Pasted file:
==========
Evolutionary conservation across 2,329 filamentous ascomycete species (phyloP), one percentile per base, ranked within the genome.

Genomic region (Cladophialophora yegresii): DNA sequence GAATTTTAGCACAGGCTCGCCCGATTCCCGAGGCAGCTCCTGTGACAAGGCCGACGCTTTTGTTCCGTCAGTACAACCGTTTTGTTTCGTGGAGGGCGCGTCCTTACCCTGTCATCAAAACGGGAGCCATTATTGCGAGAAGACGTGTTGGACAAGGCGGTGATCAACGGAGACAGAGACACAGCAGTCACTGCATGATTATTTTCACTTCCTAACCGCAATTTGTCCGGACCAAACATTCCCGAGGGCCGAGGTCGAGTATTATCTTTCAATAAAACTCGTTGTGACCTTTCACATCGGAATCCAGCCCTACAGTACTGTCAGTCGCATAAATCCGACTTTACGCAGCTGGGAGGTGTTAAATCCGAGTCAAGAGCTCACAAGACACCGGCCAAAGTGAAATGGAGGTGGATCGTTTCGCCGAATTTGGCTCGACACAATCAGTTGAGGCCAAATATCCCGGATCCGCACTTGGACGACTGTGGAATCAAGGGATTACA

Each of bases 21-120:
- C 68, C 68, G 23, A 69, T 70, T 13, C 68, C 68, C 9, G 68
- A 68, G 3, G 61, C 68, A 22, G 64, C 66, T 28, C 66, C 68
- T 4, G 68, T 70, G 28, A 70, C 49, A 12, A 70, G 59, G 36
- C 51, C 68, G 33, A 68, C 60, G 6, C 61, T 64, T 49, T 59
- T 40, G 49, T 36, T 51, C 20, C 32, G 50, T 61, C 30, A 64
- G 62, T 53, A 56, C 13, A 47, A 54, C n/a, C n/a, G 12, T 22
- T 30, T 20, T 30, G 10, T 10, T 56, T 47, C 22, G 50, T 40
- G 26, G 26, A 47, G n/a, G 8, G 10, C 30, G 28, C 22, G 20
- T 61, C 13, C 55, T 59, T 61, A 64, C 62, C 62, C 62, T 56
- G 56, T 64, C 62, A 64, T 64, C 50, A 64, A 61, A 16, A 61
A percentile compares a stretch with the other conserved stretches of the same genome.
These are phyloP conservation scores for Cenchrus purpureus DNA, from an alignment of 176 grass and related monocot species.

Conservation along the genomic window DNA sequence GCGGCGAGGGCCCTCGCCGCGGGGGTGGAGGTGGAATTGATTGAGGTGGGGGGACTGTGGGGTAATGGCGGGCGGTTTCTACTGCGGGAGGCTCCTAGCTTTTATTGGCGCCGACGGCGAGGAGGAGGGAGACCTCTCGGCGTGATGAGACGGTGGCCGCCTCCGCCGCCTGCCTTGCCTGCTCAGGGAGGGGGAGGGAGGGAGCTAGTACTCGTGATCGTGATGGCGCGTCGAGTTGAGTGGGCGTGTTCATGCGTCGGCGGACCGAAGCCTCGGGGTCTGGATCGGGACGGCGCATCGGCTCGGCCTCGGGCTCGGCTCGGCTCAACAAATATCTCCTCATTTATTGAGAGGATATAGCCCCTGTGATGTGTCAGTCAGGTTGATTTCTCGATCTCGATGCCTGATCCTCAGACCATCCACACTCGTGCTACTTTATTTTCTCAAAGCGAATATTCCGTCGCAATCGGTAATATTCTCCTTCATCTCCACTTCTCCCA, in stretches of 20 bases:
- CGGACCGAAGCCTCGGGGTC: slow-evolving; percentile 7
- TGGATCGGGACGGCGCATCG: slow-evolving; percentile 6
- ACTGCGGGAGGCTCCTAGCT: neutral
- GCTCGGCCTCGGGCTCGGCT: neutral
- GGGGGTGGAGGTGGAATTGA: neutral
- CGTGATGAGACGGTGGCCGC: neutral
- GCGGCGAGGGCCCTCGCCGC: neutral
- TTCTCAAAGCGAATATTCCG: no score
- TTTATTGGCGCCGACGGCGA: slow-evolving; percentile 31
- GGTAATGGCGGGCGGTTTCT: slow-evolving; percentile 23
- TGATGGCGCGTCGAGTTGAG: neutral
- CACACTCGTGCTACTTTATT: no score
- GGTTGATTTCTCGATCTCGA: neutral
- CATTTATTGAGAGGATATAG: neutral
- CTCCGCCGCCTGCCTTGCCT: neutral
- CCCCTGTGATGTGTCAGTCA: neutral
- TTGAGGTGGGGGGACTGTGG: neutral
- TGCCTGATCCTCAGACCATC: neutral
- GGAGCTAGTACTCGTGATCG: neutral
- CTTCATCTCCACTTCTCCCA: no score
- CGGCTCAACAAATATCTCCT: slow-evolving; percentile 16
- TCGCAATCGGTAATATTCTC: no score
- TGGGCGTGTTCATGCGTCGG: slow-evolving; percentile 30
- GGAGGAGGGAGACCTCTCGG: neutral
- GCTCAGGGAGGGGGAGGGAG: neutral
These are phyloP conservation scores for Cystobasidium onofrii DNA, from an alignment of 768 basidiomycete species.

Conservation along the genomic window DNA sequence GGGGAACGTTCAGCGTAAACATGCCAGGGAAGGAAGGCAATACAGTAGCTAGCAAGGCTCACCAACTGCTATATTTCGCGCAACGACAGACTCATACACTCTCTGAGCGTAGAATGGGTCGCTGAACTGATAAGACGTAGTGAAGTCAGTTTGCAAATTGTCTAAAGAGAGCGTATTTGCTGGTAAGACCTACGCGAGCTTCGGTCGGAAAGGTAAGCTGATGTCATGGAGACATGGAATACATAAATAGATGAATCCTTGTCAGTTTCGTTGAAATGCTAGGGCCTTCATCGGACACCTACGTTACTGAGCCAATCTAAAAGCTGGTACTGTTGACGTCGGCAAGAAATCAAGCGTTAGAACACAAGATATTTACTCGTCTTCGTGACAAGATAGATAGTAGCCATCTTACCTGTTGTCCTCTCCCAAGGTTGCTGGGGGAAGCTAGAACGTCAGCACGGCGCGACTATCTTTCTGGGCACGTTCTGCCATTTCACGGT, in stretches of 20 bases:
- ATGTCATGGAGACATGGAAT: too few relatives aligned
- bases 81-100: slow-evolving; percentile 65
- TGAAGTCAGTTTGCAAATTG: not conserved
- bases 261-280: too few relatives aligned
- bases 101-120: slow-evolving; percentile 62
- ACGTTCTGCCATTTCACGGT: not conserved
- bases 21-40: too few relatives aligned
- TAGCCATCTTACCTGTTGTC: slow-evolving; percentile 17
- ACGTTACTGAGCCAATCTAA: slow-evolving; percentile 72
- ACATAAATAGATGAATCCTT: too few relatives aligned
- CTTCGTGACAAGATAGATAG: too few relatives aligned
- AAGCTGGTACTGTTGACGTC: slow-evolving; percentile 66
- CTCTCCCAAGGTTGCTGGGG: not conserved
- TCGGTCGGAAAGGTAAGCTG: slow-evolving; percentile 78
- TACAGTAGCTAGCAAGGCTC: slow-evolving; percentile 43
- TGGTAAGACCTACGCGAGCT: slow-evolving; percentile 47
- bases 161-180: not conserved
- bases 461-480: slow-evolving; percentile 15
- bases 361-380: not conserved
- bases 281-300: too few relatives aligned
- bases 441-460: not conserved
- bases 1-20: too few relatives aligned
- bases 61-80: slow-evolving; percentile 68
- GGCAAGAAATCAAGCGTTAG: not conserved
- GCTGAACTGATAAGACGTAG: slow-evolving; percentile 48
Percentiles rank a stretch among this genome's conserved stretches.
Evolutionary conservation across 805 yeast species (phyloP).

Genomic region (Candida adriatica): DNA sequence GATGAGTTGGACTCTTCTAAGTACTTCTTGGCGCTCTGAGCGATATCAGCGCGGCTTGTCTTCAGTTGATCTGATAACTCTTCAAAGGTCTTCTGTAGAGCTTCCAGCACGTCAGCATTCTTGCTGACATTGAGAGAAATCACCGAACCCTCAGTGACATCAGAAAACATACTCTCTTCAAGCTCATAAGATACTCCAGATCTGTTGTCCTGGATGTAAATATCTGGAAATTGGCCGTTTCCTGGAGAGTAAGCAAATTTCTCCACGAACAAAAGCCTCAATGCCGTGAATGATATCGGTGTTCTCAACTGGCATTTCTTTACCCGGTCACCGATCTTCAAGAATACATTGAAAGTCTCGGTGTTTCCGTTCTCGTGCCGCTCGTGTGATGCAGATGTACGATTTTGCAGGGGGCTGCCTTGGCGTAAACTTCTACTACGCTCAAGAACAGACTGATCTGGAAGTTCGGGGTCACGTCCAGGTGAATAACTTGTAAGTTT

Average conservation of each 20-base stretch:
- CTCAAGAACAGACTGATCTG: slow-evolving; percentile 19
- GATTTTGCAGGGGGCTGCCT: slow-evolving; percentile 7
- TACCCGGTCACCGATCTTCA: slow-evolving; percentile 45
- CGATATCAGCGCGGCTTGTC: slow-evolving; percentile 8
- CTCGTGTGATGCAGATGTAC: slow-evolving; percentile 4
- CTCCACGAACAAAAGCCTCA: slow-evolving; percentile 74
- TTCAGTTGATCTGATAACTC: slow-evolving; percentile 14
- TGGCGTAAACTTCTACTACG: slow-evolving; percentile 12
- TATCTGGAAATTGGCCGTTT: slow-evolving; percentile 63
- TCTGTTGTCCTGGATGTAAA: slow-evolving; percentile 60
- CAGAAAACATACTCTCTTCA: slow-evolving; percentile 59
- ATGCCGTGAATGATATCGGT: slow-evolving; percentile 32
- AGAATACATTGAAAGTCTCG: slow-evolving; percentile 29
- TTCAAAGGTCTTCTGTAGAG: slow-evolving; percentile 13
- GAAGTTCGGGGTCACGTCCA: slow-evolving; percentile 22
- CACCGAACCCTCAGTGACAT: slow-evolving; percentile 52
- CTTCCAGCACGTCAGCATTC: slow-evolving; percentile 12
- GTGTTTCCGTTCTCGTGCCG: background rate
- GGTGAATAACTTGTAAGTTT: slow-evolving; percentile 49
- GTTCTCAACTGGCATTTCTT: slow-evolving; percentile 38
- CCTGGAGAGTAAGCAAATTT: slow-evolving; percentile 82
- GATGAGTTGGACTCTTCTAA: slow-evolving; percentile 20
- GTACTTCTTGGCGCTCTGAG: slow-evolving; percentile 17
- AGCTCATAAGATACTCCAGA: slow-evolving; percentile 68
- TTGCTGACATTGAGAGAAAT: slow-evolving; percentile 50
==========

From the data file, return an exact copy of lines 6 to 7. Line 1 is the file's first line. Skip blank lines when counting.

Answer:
- T 4, G 68, T 70, G 28, A 70, C 49, A 12, A 70, G 59, G 36
- C 51, C 68, G 33, A 68, C 60, G 6, C 61, T 64, T 49, T 59